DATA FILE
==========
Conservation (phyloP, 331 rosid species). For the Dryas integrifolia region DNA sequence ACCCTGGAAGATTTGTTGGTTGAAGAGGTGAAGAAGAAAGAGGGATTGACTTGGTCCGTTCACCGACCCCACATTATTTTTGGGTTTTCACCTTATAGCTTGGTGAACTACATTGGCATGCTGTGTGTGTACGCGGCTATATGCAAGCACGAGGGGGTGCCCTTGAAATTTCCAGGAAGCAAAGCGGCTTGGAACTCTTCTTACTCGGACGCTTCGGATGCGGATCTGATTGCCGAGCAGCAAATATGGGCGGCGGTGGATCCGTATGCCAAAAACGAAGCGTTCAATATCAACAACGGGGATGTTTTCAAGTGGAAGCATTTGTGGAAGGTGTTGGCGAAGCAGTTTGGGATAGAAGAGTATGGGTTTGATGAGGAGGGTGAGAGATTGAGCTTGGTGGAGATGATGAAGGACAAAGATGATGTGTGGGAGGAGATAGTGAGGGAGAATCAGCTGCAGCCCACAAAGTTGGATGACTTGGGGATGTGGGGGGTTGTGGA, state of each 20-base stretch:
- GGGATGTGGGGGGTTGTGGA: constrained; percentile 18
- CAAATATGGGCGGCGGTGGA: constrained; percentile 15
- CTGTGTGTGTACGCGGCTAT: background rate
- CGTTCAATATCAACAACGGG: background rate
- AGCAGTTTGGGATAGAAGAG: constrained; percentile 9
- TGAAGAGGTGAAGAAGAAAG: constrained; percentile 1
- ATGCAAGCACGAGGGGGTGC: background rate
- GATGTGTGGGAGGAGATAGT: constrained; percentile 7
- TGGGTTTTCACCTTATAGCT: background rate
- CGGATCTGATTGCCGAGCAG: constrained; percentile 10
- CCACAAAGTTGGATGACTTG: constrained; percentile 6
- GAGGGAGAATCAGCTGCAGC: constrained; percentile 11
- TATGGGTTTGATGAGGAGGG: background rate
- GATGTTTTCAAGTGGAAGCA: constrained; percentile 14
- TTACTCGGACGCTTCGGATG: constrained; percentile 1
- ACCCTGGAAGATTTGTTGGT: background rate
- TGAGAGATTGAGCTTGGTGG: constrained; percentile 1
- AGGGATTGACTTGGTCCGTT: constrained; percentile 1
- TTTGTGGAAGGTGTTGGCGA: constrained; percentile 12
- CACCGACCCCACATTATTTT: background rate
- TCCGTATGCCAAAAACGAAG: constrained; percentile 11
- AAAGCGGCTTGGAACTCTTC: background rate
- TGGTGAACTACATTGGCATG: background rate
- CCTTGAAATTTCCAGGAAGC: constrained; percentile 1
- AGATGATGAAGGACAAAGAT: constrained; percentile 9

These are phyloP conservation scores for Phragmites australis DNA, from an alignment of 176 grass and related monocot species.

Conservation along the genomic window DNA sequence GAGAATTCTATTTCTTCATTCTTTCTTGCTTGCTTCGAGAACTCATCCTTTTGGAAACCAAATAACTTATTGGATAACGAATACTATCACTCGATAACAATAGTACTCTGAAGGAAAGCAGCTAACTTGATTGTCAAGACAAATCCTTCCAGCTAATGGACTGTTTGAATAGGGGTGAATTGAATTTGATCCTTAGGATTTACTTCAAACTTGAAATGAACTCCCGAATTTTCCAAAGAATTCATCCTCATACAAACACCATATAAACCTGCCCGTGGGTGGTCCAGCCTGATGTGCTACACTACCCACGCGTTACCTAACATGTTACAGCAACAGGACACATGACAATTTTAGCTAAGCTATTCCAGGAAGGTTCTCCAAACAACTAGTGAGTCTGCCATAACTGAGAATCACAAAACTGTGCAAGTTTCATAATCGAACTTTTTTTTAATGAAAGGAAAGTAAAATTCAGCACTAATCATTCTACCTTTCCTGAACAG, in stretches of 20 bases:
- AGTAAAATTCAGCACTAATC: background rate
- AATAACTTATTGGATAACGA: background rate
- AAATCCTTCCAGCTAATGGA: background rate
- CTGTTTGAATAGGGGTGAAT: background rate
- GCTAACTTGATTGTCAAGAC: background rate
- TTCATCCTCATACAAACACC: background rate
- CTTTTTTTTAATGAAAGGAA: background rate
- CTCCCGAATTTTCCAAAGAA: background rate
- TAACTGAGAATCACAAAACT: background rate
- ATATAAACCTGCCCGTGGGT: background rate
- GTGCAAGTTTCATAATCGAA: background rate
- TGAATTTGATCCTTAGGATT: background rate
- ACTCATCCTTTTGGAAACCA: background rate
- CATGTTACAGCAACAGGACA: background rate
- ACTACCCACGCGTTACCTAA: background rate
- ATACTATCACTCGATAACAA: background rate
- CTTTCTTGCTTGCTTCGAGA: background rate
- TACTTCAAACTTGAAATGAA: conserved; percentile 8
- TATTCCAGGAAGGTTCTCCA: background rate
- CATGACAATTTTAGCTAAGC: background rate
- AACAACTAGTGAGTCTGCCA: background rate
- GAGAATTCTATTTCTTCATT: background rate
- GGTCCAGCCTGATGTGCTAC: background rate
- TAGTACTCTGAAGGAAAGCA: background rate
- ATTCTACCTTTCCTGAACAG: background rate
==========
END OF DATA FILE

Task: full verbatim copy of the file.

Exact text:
Conservation (phyloP, 331 rosid species). For the Dryas integrifolia region DNA sequence ACCCTGGAAGATTTGTTGGTTGAAGAGGTGAAGAAGAAAGAGGGATTGACTTGGTCCGTTCACCGACCCCACATTATTTTTGGGTTTTCACCTTATAGCTTGGTGAACTACATTGGCATGCTGTGTGTGTACGCGGCTATATGCAAGCACGAGGGGGTGCCCTTGAAATTTCCAGGAAGCAAAGCGGCTTGGAACTCTTCTTACTCGGACGCTTCGGATGCGGATCTGATTGCCGAGCAGCAAATATGGGCGGCGGTGGATCCGTATGCCAAAAACGAAGCGTTCAATATCAACAACGGGGATGTTTTCAAGTGGAAGCATTTGTGGAAGGTGTTGGCGAAGCAGTTTGGGATAGAAGAGTATGGGTTTGATGAGGAGGGTGAGAGATTGAGCTTGGTGGAGATGATGAAGGACAAAGATGATGTGTGGGAGGAGATAGTGAGGGAGAATCAGCTGCAGCCCACAAAGTTGGATGACTTGGGGATGTGGGGGGTTGTGGA, state of each 20-base stretch:
- GGGATGTGGGGGGTTGTGGA: constrained; percentile 18
- CAAATATGGGCGGCGGTGGA: constrained; percentile 15
- CTGTGTGTGTACGCGGCTAT: background rate
- CGTTCAATATCAACAACGGG: background rate
- AGCAGTTTGGGATAGAAGAG: constrained; percentile 9
- TGAAGAGGTGAAGAAGAAAG: constrained; percentile 1
- ATGCAAGCACGAGGGGGTGC: background rate
- GATGTGTGGGAGGAGATAGT: constrained; percentile 7
- TGGGTTTTCACCTTATAGCT: background rate
- CGGATCTGATTGCCGAGCAG: constrained; percentile 10
- CCACAAAGTTGGATGACTTG: constrained; percentile 6
- GAGGGAGAATCAGCTGCAGC: constrained; percentile 11
- TATGGGTTTGATGAGGAGGG: background rate
- GATGTTTTCAAGTGGAAGCA: constrained; percentile 14
- TTACTCGGACGCTTCGGATG: constrained; percentile 1
- ACCCTGGAAGATTTGTTGGT: background rate
- TGAGAGATTGAGCTTGGTGG: constrained; percentile 1
- AGGGATTGACTTGGTCCGTT: constrained; percentile 1
- TTTGTGGAAGGTGTTGGCGA: constrained; percentile 12
- CACCGACCCCACATTATTTT: background rate
- TCCGTATGCCAAAAACGAAG: constrained; percentile 11
- AAAGCGGCTTGGAACTCTTC: background rate
- TGGTGAACTACATTGGCATG: background rate
- CCTTGAAATTTCCAGGAAGC: constrained; percentile 1
- AGATGATGAAGGACAAAGAT: constrained; percentile 9

These are phyloP conservation scores for Phragmites australis DNA, from an alignment of 176 grass and related monocot species.

Conservation along the genomic window DNA sequence GAGAATTCTATTTCTTCATTCTTTCTTGCTTGCTTCGAGAACTCATCCTTTTGGAAACCAAATAACTTATTGGATAACGAATACTATCACTCGATAACAATAGTACTCTGAAGGAAAGCAGCTAACTTGATTGTCAAGACAAATCCTTCCAGCTAATGGACTGTTTGAATAGGGGTGAATTGAATTTGATCCTTAGGATTTACTTCAAACTTGAAATGAACTCCCGAATTTTCCAAAGAATTCATCCTCATACAAACACCATATAAACCTGCCCGTGGGTGGTCCAGCCTGATGTGCTACACTACCCACGCGTTACCTAACATGTTACAGCAACAGGACACATGACAATTTTAGCTAAGCTATTCCAGGAAGGTTCTCCAAACAACTAGTGAGTCTGCCATAACTGAGAATCACAAAACTGTGCAAGTTTCATAATCGAACTTTTTTTTAATGAAAGGAAAGTAAAATTCAGCACTAATCATTCTACCTTTCCTGAACAG, in stretches of 20 bases:
- AGTAAAATTCAGCACTAATC: background rate
- AATAACTTATTGGATAACGA: background rate
- AAATCCTTCCAGCTAATGGA: background rate
- CTGTTTGAATAGGGGTGAAT: background rate
- GCTAACTTGATTGTCAAGAC: background rate
- TTCATCCTCATACAAACACC: background rate
- CTTTTTTTTAATGAAAGGAA: background rate
- CTCCCGAATTTTCCAAAGAA: background rate
- TAACTGAGAATCACAAAACT: background rate
- ATATAAACCTGCCCGTGGGT: background rate
- GTGCAAGTTTCATAATCGAA: background rate
- TGAATTTGATCCTTAGGATT: background rate
- ACTCATCCTTTTGGAAACCA: background rate
- CATGTTACAGCAACAGGACA: background rate
- ACTACCCACGCGTTACCTAA: background rate
- ATACTATCACTCGATAACAA: background rate
- CTTTCTTGCTTGCTTCGAGA: background rate
- TACTTCAAACTTGAAATGAA: conserved; percentile 8
- TATTCCAGGAAGGTTCTCCA: background rate
- CATGACAATTTTAGCTAAGC: background rate
- AACAACTAGTGAGTCTGCCA: background rate
- GAGAATTCTATTTCTTCATT: background rate
- GGTCCAGCCTGATGTGCTAC: background rate
- TAGTACTCTGAAGGAAAGCA: background rate
- ATTCTACCTTTCCTGAACAG: background rate